Soccer provides enormous joy but also carries a considerable underbelly, a thick layer of rottenness shrouded by the grace and grandeur of the sport’s eminent performers.
FIFA’s decision to award the 2022 World Cup to Qatar, small in size and vast in wealth, will go down in history as one of soccer’s most tainted acts. Since that controversial vote seven years ago, corruption allegations have given way to scrutiny over Qatar’s harsh treatment of migrant workers constructing the opulent stadiums.
A documentary, “The Workers Cup,” shines light on the situation not by conducting an investigative expose but by telling the story through workers’ eyes as they toil in the searing heat while also competing for company teams in a tournament. (Hence, the film’s title.)
The filmmakers take the audience into both the meager living compounds and the team’s pregame huddle.
There’s Kenneth, a Ghanaian who, with a $1,500 payment to an agent, thought he would be playing in Qatari stadiums, not building them. Like many, he was sold a bill of goods.
There’s Umesh, an Indian who made the journey to provide for his family back home, including children Rooney and Robin, named for former Manchester United stars.
There’s Paul, a Kenyan who seeks love outside the camps via Facebook to combat loneliness. Forbidden from leaving, he longs to meet his online girlfriend for the first time.
There’s Padam, from Nepal, whose relationship with his wife becomes increasingly strained by the distance between them.
And there are workers from Pakistan, Bangladesh, Kenya and the Philippines, who, despite daily hardships, carry big hearts and dreams. They know their lives are lousy, but they’re trying to make the best of it.
They are among 1.6 million migrant workers making up 60 percent of Qatar’s entire population. Since Qatar was awarded the World Cup, beating out the United States, hundreds have reportedly died working on projects related to tournament construction.
Amnesty International has criticized FIFA for being “shamefully ambivalent to the plight of workers in Qatar.”
They live in trailer-type structures on the outskirts of cities — out of sight and out of mind to an oil-rich Gulf nation that is smaller in size than Connecticut. Hours are long, and while the salaries are better than they would be back home, they’re still modest. Movement is restricted. Workers aren’t allowed to switch companies and, because their travel documents have been confiscated, can’t return home until their contracts expire.
It’s a hard life, but as one newly arrived worker says, “If this is hell, I’d rather be in hell in Qatar than in heaven in Ghana.” Over time, he probably changed his mind.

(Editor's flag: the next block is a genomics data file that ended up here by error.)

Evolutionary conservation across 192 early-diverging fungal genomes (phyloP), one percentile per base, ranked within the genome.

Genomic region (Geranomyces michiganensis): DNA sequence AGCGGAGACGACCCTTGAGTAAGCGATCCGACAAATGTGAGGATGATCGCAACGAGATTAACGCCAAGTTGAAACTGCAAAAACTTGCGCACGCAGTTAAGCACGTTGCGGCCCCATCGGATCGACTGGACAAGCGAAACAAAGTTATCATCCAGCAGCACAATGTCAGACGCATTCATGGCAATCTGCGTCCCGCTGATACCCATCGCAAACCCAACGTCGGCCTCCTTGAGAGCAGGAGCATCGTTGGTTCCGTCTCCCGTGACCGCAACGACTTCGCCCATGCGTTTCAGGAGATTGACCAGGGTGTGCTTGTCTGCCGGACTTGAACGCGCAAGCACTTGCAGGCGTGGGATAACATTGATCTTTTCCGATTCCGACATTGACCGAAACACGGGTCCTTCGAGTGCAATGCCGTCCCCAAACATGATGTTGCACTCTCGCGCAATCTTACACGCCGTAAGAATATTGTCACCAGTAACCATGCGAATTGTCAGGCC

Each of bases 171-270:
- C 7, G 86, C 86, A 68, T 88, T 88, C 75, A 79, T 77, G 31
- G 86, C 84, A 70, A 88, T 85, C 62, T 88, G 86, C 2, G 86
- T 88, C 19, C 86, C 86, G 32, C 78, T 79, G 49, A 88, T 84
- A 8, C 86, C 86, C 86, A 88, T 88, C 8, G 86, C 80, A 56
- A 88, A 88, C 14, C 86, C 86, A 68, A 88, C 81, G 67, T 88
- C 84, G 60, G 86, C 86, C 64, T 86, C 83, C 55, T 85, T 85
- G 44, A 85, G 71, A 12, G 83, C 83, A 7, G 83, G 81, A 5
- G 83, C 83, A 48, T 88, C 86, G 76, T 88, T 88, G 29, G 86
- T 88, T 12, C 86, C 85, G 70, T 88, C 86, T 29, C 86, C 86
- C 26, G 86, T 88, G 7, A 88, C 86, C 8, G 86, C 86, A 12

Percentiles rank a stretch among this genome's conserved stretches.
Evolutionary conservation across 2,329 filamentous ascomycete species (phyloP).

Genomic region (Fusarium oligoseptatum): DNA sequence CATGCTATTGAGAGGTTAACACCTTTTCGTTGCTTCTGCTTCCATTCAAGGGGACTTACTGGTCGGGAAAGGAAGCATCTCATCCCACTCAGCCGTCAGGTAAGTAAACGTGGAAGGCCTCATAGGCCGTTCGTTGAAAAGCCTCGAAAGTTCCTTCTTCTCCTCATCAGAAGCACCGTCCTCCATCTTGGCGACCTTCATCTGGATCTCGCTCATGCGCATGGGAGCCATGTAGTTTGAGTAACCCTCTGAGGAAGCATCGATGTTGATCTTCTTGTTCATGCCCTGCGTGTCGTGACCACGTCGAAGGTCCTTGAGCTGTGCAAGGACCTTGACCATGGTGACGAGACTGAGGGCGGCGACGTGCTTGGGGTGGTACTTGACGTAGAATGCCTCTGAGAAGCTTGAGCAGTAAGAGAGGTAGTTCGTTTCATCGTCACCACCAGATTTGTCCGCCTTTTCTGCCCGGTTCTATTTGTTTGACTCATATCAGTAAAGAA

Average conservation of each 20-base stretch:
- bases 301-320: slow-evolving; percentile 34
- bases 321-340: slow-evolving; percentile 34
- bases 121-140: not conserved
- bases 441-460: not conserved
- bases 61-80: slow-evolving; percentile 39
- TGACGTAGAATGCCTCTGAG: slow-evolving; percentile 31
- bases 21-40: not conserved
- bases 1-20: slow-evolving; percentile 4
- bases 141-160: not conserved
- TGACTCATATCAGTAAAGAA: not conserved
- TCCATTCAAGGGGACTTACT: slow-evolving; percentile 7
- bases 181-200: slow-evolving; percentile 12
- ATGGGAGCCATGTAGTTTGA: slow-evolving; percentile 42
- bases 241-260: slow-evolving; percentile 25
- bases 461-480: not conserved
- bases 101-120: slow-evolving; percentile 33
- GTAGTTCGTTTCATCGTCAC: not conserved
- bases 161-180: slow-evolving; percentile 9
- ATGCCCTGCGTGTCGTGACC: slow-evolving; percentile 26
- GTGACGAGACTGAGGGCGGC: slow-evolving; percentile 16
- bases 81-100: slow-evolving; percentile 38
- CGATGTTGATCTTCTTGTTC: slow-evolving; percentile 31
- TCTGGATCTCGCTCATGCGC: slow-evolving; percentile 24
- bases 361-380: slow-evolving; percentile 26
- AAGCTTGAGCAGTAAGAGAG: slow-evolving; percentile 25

For many, soccer is a welcome distraction. Qatar’s World Cup organizers — known by the creepy, sci-fi title of Supreme Committee for Delivery and Legacy — established the Workers Cup and invited 24 companies to field teams.
For the committee and the firms, it’s largely a public relations exercise — a way to lift workers’ spirits and strengthen loyalties. Company logos appear on uniforms and on little flags carried by players and fans.
Buoyed by their journalistic work in the Middle East, the filmmakers negotiated extraordinary access to the Umm Salal labor camp and chronicled the lives of workers for a team representing Gulf Contracting Co. The squad’s poor start to the tournament turns into a riveting campaign, culminating in the high tension of a penalty kick tiebreaker.
It’s an intimate portrait of individuals from diverse backgrounds sharing a hard-scrabble experience while forming bonds as both fellow workers and, for a few hours per week, as teammates.
They confront the same dynamics that affect many amateur teams around the world: choosing a captain, buying into a coach’s message, solving tactical differences … even waiting for the flood lights to come on.
Some of the players are accomplished: Kenneth has attacking skills and a Ghanaian teammate, a goalkeeper named Samuel, left a first-division club back home to work construction and earn a better living.
Many workers who aren’t good enough to play support their friends with funny and passionate sideline antics — even if they might have been instructed by their employers to attend the matches.
The filmmakers, including U.S. director Adam Sobel, appeared at a private screening Thursday at Miracle Theatre, a one-screen movie house in Barracks Row in Southeast Washington.
“The Workers Cup” featured at Sundance Film Festival last winter and will go into wider release in March.
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